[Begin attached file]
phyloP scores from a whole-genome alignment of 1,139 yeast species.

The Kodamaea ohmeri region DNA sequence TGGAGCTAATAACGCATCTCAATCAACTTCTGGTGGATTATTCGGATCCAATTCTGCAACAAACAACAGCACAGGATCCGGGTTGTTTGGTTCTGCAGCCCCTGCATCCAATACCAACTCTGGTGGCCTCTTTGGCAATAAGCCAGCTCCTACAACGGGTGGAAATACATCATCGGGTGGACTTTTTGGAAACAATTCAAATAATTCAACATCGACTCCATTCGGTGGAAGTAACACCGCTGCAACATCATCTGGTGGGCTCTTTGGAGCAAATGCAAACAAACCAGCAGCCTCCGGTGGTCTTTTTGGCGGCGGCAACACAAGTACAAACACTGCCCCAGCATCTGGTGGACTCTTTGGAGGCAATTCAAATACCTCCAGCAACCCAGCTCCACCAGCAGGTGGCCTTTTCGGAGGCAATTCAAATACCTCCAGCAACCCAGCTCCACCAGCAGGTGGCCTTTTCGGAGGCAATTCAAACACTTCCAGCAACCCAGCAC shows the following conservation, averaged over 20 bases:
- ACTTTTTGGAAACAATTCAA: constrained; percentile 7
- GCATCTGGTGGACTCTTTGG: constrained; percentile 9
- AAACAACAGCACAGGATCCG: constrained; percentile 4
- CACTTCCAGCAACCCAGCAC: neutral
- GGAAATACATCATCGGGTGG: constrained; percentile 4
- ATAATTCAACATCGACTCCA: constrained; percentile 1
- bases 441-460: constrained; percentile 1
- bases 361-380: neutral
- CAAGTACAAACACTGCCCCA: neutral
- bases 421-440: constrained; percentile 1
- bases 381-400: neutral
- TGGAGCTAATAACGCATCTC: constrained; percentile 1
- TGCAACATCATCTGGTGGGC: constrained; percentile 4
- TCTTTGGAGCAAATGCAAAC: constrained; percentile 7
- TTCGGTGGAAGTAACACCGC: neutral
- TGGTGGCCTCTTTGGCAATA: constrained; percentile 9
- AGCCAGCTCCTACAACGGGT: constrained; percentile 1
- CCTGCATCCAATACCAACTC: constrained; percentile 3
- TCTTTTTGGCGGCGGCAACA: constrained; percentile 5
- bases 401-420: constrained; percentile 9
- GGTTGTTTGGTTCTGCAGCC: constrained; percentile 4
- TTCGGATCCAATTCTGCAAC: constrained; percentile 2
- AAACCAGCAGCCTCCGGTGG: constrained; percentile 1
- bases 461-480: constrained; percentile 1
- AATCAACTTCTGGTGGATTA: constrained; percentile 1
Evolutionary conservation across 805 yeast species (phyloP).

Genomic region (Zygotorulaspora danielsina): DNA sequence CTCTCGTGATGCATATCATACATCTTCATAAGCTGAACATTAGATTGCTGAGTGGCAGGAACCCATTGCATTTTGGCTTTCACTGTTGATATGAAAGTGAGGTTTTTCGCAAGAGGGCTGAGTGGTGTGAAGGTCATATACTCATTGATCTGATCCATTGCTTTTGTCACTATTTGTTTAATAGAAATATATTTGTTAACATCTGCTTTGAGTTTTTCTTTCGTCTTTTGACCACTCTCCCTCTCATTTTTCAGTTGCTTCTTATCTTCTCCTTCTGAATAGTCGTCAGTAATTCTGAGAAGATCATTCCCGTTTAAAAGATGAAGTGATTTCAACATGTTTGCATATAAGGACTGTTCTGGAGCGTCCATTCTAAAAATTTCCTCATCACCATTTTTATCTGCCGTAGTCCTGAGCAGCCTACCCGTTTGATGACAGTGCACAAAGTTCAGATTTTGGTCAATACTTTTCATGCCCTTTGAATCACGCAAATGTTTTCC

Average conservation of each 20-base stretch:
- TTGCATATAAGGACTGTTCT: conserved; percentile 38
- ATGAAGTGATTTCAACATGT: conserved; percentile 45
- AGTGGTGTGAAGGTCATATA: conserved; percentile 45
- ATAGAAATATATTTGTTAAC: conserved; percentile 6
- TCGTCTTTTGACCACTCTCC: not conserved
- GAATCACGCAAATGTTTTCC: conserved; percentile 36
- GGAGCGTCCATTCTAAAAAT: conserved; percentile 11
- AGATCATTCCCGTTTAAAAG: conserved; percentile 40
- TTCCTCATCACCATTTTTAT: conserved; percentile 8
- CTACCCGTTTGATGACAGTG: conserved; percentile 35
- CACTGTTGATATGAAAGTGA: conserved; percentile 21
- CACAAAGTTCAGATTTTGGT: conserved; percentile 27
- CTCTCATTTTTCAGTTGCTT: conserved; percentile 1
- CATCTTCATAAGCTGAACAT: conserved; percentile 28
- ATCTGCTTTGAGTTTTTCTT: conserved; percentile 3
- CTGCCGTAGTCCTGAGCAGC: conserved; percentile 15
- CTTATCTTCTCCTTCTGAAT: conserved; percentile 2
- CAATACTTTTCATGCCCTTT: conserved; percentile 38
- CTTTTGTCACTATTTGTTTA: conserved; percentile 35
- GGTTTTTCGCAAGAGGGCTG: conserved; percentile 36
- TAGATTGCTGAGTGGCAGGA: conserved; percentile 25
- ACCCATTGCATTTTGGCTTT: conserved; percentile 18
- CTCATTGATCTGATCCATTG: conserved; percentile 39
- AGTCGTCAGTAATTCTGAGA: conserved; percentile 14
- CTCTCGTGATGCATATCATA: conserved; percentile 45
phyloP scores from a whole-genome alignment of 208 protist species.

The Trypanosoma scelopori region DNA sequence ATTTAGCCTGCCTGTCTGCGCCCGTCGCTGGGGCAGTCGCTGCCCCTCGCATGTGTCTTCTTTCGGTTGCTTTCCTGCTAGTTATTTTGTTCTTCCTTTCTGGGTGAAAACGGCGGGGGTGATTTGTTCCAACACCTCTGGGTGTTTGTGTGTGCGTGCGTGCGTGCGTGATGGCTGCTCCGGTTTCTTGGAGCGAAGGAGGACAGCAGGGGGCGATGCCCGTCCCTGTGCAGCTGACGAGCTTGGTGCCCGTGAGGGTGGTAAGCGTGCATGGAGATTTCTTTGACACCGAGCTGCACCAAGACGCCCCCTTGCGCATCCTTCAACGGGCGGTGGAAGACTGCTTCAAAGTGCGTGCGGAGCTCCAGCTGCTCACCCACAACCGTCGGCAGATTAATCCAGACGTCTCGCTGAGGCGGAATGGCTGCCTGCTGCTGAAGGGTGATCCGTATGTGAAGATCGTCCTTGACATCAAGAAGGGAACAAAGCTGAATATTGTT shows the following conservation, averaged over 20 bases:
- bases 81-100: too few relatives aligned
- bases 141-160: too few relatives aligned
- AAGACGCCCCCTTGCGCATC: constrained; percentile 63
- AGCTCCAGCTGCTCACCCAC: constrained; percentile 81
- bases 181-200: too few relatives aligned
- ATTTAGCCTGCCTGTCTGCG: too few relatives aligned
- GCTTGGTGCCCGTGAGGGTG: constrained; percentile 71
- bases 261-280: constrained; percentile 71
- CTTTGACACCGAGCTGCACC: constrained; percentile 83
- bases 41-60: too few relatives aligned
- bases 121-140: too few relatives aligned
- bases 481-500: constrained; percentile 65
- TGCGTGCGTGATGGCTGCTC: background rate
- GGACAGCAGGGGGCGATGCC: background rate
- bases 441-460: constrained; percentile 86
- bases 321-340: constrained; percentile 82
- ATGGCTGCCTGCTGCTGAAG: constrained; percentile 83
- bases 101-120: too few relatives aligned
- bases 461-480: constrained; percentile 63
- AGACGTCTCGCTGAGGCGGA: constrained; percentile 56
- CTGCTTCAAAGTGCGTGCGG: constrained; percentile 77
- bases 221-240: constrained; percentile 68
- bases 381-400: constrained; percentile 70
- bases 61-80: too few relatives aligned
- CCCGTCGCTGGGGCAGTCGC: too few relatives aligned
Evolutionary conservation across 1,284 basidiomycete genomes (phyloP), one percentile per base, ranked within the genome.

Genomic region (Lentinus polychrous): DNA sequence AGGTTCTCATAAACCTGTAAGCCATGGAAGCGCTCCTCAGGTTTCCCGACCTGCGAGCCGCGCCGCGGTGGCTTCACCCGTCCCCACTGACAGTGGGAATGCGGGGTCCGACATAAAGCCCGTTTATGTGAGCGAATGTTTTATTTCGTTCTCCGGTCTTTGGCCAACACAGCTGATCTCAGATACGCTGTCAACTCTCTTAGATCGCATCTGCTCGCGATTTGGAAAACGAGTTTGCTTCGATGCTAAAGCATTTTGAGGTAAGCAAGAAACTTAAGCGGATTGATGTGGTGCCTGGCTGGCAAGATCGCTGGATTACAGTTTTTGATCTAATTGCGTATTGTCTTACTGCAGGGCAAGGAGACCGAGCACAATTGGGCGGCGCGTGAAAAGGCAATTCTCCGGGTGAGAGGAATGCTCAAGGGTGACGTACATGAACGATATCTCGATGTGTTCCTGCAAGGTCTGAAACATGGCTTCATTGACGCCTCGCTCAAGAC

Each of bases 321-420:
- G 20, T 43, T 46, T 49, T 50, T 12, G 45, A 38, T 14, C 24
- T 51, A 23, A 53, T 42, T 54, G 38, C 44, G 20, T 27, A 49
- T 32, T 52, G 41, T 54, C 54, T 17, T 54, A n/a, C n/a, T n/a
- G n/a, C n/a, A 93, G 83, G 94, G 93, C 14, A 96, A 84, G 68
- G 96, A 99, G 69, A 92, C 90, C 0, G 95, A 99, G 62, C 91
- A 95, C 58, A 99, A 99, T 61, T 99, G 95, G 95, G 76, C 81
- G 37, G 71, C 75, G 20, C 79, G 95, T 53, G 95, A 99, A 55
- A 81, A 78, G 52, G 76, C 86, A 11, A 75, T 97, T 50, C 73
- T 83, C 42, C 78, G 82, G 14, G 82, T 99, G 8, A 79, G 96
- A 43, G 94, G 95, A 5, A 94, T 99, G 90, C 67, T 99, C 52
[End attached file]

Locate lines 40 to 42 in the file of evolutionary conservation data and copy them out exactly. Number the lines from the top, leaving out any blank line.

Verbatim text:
- CTACCCGTTTGATGACAGTG: conserved; percentile 35
- CACTGTTGATATGAAAGTGA: conserved; percentile 21
- CACAAAGTTCAGATTTTGGT: conserved; percentile 27